Just curious...did you bother to familiarize yourself with the special pleading fallacy I alerted you to before responding again?  Apparently not.  Previously when presented by Rook with other resurrection stories, you brought up such meaningless phrases as "absolute in her nature" and "contingent entity" (if they are in fact not meaningless, you ought to have defined them, as I clearly requested), in order to retrofit your preferred resurrection story true to the exclusion of others.  And here you are at it again.  So...will you lay out your criteria for a credible resurrection story once and for all before proceeding -- or are you going to make them up as you go?

  • All of a sudden, numerous places of worship and "continuous progressive appeal" are criteria for credibility?  I presume you're not permitting those criteria to be applied to islame and hinduism, although they amply qualify.  Perhaps you mean to say numerous places of worship can only be cited for the truthfulness of a resurrection, so islam et al. don't apply. 
  • All of a sudden, a resurrection story is only truthful if it "atones for sin"?
  • All of a sudden, a resurrection story is only truthful if the resurrectee submitted to god(s)  with the inherent attributes (fill in the blank)?

This would be a good time to  look up special pleading.

 

drhowardbetz wrote:

 Why is there no continuation or succession of any covenants related to Romulus? 

Actually there is.  Aeneas had to leave Troy as it was being conquered and reach the shores of Italy so that Rome could be built.  By Romulus and Remus building the city, thus was the covenant between Venus and pious Aeneas fulfilled.  When rising into the heavens, Romulus is reported to have said "My Rome shall be capital of the world."  The rise of the Roman empire confirms this claim -- whereas as jesus' claim ("This Generation Shall Not Pass, Till All These Things be Fulfilled" ) is obviously spurious, since that generation did pass, with nothing fulfilled.

 

drhowardbetz wrote:
Was Romulus a God/man to be a perfect intercessor and mediator between common man and god(s)?  Not at all. 

All of a sudden, a resurrection story is only truthful if the resurrectee is a "perfect intercessor blah blah blah"?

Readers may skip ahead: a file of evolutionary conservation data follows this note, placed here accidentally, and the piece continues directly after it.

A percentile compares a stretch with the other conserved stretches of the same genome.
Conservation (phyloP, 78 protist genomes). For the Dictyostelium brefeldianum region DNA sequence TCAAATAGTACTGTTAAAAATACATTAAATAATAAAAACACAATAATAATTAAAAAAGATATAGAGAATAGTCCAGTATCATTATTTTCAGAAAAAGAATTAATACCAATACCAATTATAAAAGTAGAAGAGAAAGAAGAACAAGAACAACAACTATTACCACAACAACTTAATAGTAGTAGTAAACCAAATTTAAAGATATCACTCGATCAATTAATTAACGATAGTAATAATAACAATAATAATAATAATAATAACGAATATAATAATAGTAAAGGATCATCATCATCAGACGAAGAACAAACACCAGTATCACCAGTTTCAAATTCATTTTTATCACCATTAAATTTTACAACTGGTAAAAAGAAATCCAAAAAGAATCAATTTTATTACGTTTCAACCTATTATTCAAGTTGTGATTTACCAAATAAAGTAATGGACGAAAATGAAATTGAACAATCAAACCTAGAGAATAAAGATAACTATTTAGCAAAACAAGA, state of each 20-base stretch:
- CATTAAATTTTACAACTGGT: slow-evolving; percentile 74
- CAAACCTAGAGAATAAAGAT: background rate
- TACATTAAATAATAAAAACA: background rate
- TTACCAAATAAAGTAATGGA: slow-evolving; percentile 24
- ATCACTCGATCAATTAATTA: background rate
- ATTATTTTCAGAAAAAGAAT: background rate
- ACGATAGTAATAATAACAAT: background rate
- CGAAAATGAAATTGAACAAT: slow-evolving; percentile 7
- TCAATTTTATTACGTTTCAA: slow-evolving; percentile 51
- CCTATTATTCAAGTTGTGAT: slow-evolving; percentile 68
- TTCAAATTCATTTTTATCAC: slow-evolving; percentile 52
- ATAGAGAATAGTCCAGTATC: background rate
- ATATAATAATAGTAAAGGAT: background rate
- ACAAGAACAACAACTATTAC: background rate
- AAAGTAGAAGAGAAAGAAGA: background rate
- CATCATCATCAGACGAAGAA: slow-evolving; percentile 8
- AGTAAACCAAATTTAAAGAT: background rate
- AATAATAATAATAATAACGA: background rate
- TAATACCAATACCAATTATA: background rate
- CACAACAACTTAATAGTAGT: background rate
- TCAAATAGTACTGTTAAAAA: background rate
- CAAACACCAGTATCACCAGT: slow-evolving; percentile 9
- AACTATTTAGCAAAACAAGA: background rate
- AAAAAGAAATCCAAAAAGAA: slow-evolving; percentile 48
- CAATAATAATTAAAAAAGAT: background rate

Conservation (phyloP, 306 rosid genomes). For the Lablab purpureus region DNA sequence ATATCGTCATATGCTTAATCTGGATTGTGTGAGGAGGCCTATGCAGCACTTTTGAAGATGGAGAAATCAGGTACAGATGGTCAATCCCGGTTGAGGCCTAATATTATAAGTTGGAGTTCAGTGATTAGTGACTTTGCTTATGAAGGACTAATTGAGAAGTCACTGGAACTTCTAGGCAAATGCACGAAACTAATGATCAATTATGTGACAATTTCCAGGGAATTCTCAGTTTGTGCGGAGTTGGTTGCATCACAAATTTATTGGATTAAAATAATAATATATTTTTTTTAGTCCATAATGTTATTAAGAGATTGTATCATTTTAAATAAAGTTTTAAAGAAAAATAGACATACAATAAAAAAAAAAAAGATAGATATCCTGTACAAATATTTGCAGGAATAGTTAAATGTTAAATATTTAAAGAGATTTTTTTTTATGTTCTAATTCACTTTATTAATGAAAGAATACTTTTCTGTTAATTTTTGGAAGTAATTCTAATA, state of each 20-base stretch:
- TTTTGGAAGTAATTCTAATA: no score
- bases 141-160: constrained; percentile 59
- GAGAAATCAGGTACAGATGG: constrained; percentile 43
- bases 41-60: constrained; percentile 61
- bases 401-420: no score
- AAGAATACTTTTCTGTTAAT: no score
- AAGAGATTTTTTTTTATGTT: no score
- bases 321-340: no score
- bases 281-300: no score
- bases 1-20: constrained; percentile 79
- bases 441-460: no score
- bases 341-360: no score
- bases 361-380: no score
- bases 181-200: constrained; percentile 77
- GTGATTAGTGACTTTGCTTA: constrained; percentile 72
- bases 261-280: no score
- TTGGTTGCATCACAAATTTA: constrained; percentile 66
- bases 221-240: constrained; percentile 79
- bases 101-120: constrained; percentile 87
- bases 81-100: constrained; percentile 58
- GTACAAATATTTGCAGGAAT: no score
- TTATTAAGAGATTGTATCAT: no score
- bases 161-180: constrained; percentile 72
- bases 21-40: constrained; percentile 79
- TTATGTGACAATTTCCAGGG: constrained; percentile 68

drhowardbetz wrote:

The indiscernibility of identicals theory require that both scenarios (Christ and Romulus) be identical in every aspect, otherwise they are not the same.

So if I draw up a scenario identical to that of christ in every aspect, I will have pulled a true resurrection story out of thin air?

drhowardbetz wrote:

  Romulus' nature is finite and contingent, being an offspring of Mars. 

jesus was an offspring of yahweh, who was himself borrowed from an existing polytheistic pantheon of gods.

drhowardbetz wrote:
 Trinitarian membership is the basis for all rational thought; i.e. universals and particulars existing as equally ultimate.  The Christian Trinitarian doctrine is the ultimate foundation for thought and laws of logic that also have abstract categories with particulars existing as equally ultimate. 

Can you actually say that with a straight face?  It's off topic, so if you think you can logically defend trinitarianism, meet me here

In the end, all you've done is demonstrate that you want to believe in the jesus story, and will invent any number of reasons to continue believing it.  None of these reasons serve as historical confirmation of jesus (let alone jesus' resurrection), which is what this thread was about, if I'm not mistaken.

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drhowardbetz wrote:Just

drhowardbetz wrote:

Just curious...where do we find numerous churches, altars, etc., that worship Romulus

Unfortunately,. Christians burnt them down, forced conversion from Pagans, and replaced whatever they didn't destroy with their churches.  So none are left.  However many churches throughout Italy were once temples to Pagan Gods, so they still exist but the worship in them has changed.